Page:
Another disadvantage of the saturable core regulator, one not generally recognized, is that the degree of regulation is dependent upon the load being drawn. To achieve the specified regulation, it is necessary to match the load to the regulator. This precludes purchasing a regulator which is sized to meet the largest anticipated need and using it for smaller loads with the specified regulation.
A further disadvantage of the saturable core regulator is the sixty cycle hum associated therewith. Many photographers find this hum virtually unbearable in a small, confining darkroom. Further, care must be taken to keep the vibration associated with the hum away from the enlarger.
The second available choice in voltage regulating equipment is the direct current type. While well designed regulators of this type provide adequate regulation, the D.C. output is a serious disadvantage. Direct current regulators cannot be used with a transformer to change the voltage applied to the lamp. This is a serious disadvantage for those who wish to use low voltage quartzhalogen lamps, or to those who want to increase the lamp voltage to enhance the lamp intensity for extra large prints. Another problem is that sooner or later someone will accidentally plug equipment other than lamps (e.g. timers, blowers, etc.) into the D.C. regulator. Many photographers have learned to their dismay that A.C. equipment in their darkrooms is seriously damaged or ruined by D.C. voltage.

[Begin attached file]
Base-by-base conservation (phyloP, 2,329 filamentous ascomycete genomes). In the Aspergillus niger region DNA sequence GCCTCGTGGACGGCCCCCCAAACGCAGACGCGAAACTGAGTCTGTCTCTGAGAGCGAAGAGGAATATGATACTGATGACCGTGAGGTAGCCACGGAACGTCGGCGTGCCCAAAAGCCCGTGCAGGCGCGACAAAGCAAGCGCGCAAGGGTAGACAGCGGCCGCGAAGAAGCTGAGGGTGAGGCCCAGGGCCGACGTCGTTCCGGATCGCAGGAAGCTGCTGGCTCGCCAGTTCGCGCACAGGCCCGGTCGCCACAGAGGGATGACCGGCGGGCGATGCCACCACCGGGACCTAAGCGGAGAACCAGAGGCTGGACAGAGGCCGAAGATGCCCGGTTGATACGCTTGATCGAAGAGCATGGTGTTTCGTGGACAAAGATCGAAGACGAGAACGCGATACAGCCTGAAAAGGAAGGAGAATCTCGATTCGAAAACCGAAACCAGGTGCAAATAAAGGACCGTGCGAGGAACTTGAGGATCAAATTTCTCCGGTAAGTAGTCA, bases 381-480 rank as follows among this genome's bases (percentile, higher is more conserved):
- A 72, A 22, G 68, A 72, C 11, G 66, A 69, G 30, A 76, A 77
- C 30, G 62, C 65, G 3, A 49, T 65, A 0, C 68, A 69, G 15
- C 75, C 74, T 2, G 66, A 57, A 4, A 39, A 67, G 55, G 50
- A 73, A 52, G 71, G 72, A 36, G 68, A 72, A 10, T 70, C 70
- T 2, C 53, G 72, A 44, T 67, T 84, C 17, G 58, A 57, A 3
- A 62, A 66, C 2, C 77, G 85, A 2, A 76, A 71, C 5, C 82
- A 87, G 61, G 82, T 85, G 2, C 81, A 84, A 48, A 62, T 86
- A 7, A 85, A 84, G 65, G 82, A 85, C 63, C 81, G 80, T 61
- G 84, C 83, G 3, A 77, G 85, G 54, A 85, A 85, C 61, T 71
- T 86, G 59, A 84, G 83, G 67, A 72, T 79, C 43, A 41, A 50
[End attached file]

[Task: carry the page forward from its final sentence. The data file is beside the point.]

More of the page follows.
In accordance with the present invention, there is provided a voltage regulating apparatus which is ideally suited for darkroom use for regulating the line voltage applied to the printer or enlarger lamp. In its broadest sense, the regulating apparatus of the invention comprises a first circuit for generating a D.C. signal having an amplitude proportional to the instantaneous r.m.s. line voltage, and a second circuit for momentarily interrupting the line voltage, preferably at the start of each half cycle, the duration of such interruption being directly related to the instantaneous amplitude of the D.C. signal generated by the first circuit. According to a preferred embodiment, a non-linear function generating circuit modifies the D.C. signal provided by the first circuit to compensate for the non-linearity of the relationship between the r.m.s. value of the output voltage and the peak-to-peak amplitude of the line voltage. A timing circuit, operatively coupled to the output of the non-linear function generator, serves to vary the non-conduction angle of a conventional triac to maintain the r.m.s. voltage applied to the load substantially constant.